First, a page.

Breastfeeding in HIV Exposed Infants Significantly Improves Child Health: A Prospective Study
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Breastfeeding has been shown to benefit both maternal and child immune status. The impact of exclusive breastfeeding in the presence of HIV infection on maternal and child health is still unclear. Socio-economic factors make breast-feeding an important source of nutrition for an infant 6 months and under in the developing world. A prospective study was conducted to examine the impact of feeding mode on various maternal indices including anthropometry; body composition indicators (using FTIR); haematology and biochemical markers; as well as incidence rates of opportunistic infections and clinical disease progression. In infants we examined the impact on growth, development and morbidity. AFASS criteria (affordable, feasible, accessible, sustainable and safe) were fulfilled by 38.7% of the formula feeding mothers. No significant differences between the formula feeding and breastfeeding groups in terms of haematological, immunological and body composition changes were seen. Breastfeeding mothers had significantly lower events with high depression scores (P = 0.043). Breastfeeding infants had a significantly lower risk of diarrhoea and hospitalisation at 3 months (P = 0.006 and 0.014 respectively). Breastfeeding was significantly associated with better development scores and growth parameters. Breastfeeding is not harmful to the mother in the presence of HIV infection. Mothers are still choosing formula feeding inappropriately despite counselling about the AFASS criteria. Breastfeeding is beneficial to the infants especially in the first 3 months of life.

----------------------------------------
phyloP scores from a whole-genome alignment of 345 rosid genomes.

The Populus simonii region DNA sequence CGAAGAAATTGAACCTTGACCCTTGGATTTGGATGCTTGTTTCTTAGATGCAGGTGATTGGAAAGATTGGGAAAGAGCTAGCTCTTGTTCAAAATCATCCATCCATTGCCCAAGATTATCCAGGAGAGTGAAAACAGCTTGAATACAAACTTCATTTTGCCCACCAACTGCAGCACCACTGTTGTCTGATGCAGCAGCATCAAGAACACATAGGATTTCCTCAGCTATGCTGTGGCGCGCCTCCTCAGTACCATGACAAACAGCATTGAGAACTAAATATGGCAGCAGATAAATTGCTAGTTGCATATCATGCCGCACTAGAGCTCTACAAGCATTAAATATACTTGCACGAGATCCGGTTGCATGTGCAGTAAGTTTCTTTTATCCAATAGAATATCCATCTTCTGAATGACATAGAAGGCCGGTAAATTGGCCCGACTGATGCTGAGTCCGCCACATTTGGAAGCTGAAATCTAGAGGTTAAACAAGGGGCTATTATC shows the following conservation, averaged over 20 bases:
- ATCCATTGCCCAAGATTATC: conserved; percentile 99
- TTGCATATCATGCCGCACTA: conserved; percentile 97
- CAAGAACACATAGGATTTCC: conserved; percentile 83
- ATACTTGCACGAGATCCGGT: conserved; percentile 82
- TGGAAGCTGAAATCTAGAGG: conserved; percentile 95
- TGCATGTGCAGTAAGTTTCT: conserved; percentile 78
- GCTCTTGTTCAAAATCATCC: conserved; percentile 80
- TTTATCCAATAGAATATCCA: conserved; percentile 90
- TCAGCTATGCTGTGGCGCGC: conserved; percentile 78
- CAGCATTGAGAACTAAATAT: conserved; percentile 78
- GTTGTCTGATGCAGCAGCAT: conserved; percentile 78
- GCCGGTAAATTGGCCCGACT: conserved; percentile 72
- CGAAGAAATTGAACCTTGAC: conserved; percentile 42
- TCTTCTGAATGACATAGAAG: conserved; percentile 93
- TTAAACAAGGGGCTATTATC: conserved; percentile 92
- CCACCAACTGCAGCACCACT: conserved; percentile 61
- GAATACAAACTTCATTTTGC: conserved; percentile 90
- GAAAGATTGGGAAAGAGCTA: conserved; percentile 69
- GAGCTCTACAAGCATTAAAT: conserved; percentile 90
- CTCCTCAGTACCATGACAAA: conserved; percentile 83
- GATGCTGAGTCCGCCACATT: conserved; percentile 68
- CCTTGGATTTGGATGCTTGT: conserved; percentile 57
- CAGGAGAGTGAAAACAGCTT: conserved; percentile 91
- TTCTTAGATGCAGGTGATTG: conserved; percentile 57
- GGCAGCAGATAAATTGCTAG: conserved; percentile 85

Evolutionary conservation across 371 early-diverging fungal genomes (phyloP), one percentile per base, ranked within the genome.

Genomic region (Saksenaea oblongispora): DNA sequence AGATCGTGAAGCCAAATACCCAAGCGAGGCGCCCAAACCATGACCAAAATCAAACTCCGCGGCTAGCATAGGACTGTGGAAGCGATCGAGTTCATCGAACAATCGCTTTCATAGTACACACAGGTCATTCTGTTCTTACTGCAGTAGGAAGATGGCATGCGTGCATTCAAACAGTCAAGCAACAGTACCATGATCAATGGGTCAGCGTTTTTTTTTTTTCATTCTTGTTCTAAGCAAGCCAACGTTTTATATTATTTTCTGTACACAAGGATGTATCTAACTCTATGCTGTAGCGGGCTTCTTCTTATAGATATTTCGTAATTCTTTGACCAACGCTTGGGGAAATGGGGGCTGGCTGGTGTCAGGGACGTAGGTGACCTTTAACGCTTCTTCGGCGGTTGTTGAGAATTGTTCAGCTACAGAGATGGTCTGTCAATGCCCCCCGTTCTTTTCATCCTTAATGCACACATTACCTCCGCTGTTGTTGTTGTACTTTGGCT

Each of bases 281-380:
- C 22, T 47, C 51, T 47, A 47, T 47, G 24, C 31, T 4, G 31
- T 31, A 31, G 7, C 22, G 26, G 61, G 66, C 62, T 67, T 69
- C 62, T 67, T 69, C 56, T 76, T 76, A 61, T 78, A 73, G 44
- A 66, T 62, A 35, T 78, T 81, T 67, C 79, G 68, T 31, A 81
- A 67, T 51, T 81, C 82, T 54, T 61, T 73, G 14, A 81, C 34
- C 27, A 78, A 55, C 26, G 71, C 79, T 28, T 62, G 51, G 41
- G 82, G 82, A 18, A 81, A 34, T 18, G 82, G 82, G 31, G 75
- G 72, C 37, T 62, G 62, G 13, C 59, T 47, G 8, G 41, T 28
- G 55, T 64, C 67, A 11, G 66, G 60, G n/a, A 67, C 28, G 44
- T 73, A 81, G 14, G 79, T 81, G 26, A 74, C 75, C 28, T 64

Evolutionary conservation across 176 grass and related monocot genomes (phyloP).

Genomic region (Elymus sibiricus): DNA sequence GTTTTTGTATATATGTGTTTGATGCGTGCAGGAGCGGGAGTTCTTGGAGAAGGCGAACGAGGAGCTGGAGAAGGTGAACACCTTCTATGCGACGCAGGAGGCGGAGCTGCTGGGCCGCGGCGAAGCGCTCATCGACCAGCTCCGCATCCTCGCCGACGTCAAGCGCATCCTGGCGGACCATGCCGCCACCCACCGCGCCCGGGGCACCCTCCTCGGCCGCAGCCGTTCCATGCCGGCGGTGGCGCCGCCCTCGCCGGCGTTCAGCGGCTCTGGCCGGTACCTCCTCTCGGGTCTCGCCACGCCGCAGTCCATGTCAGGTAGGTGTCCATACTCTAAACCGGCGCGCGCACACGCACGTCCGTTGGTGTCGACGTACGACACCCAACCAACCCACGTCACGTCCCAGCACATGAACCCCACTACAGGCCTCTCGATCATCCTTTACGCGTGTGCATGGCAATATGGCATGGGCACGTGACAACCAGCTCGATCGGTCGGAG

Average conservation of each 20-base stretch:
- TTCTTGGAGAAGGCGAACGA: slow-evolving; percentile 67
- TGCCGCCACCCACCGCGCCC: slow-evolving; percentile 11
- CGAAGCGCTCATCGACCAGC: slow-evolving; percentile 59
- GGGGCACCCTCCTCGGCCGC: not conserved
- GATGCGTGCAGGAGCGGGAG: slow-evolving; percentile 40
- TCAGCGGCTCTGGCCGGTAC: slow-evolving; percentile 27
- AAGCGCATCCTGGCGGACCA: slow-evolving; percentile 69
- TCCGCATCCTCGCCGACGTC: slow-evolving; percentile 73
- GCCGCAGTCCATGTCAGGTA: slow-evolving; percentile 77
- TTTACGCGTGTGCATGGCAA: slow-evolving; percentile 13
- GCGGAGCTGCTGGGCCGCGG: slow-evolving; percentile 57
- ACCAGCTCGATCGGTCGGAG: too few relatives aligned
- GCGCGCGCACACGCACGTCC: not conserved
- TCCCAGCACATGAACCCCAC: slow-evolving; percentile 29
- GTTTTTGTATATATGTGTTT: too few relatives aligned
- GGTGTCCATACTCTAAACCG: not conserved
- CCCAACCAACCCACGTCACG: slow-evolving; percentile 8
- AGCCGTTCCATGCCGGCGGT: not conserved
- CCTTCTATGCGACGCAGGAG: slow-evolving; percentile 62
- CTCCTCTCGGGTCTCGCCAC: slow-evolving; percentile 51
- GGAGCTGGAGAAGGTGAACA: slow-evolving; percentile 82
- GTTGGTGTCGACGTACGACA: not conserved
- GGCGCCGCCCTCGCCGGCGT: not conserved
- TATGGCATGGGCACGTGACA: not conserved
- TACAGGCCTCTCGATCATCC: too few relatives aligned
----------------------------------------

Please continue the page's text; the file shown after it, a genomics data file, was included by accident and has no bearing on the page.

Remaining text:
KeywordsHIV infection HIV positive mothers HIV exposed infants Breast feeding Body composition Anthropometry
We would like to thank the mothers and infants on our study for their participation; the staff of the MTCT Plus program (especially Sphindile Nzuza and Gcinile Maphanga); the staff of Umkhumbane clinic, the Family Clinic (KEH) and the departments of Paediatrics and Obstetrics and Gynaecology (UKZN) for their support. We thank Professor Andrew Kindness, Letitia Pillay and the department of Analytical Chemistry at University of KwaZulu-Natal for assistance with deuterium analyses in the salvia samples. We would like to thank IAEA (International Atomic Energy Agency) for donating the equipment used in the study and for providing technical training for body composition methodology. The MTCT Plus Initiative provided funding for programme staff and ARV drugs. The study running costs were provided by the Hasso Plattner Trust fund.
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